Bethany Lindsay, a web writer for CBC Vancouver, was in the CBC newsroom, watching tape roll in from the field as last year’s wildfire season exploded throughout the province on July 7, 2017.
“I’ve been a journalist in B.C. for more than 10 years, and I’ve covered disasters, like floods and fires. But this covered such a huge area, for so long, and affected thousands of people; it was like nothing I’d seen before. The Elephant Hill wildfire burned through community after community. I felt that it was going to go on forever, and never let up.”
Although Lindsay had covered wildfires in the past, it wasn’t until a publisher approached her about writing a book about last year’s fire season that she considered the idea. “But I knew it needed to be covered.”
The result is British Columbia Burning: The worst wildfire season in B.C. history, published earlier this year by MacIntyre Purcell Publishing Inc. To write the book, Lindsay says she began by reading through everything written about the wildfires by various news outlets: “Papers like yours.”
READ MORE: A review of British Columbia Burning.
She wanted a different perspective, however, and began making a list of people who popped up in the news in relation to the wildfires, as well as people she knew in the Interior. “I found that people really wanted to talk. A lot of people are still working through what happened, and it’s therapy for some people to tell their story and work through it.”
The first line of the book’s Introduction reads “When Angie Thorne saw the thick, black smoke spilling into the sky above the Ashcroft Indian Band reserve on July 7th, she knew she wasn’t going to make it the rest of the way into Kamloops to get her shopping done.” Thorne—whose home on the Ashcroft Reserve was destroyed on July 7—was interviewed extensively by Lindsay, and her story threads its way through the book.
“I saw Angie on TV the very first day of the fire. I saw the pictures of the first time she saw her home, saw the emotion on her face, and knew I had to talk with her. She was so honest and open, and her story was such a moving one.”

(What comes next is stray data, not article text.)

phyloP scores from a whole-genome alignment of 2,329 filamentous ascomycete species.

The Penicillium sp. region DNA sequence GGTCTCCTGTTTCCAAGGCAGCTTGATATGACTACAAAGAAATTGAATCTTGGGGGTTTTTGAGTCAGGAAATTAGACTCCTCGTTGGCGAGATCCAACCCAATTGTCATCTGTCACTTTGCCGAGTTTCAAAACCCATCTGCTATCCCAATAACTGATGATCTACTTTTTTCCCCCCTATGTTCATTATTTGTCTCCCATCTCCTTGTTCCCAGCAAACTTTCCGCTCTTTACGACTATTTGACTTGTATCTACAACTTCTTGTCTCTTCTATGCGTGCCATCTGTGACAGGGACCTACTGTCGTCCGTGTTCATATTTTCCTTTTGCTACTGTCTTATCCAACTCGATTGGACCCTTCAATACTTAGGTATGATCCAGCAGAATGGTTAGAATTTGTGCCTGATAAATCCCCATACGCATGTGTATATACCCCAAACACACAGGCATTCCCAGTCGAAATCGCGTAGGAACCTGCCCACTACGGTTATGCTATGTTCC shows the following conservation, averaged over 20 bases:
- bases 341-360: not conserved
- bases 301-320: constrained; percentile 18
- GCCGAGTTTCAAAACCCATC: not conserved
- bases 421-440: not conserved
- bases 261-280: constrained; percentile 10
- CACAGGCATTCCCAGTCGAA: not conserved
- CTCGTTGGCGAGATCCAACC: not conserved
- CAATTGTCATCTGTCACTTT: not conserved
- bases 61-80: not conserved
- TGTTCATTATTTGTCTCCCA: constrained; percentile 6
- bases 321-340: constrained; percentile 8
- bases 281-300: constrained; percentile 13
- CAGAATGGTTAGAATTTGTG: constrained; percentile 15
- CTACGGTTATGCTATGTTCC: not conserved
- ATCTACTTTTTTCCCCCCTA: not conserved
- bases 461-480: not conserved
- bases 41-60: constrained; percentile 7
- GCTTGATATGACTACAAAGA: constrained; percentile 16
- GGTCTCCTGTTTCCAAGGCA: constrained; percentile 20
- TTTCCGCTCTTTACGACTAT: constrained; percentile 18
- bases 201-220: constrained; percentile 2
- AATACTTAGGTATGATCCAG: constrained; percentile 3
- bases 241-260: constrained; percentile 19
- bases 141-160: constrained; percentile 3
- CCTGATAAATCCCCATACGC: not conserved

Another story that struck Lindsay was that of Clinton store owner Jinwoo Kim. “When Clinton was cut off, he made it his mission to ensure everyone had what they needed. When it was evacuated, he knew the firefighters would need supplies and gas, and volunteered to stay. He and his brother Sang worked 19-hour days keeping the store open, and kept prices at cost. He didn’t make any money; he did it because Clinton was important to him and has always been good to him.”
Lindsay says that when doing research for the book about past wildfires, she was struck by how little has changed.
“Changes in technology have affected every aspect of our lives, but fighting fires now is the same as it was 100 years ago: people on the ground with basic tools. Now they get help from the air, but the basic practices of fighting fires are virtually unchanged.
“And I was surprised to find out how much controlled burns have been cut back. Almost everyone I spoke to mentioned the lack of controlled burns over the last few decades as something that led to last year. We’re so far behind on clearing hazardous fuels and protecting our homes. There are calls every year to do more. It will be interesting to see if after last year the government says they need to do more.”
Lindsay praises photo editor Kelly Sinoski, who found and selected the many photographs used throughout the book.
“Kelly took it upon herself to do the pictures. She searched Facebook and social media, looking for photos, and got great shots from firefighters who were there, of regular people who were evacuated and affected. She got some amazing photos.”
Lindsay says that no one had seen anything like what happened on July 7 last year. “Now we know what the possibility is for the future. We’ve already had a rough start to the fire season, and individual property owners and local governments need to look at what to do to protect homes and properties.
“We’ll have another fire season like 2017. Maybe not for 20 years, but we’ll have one.”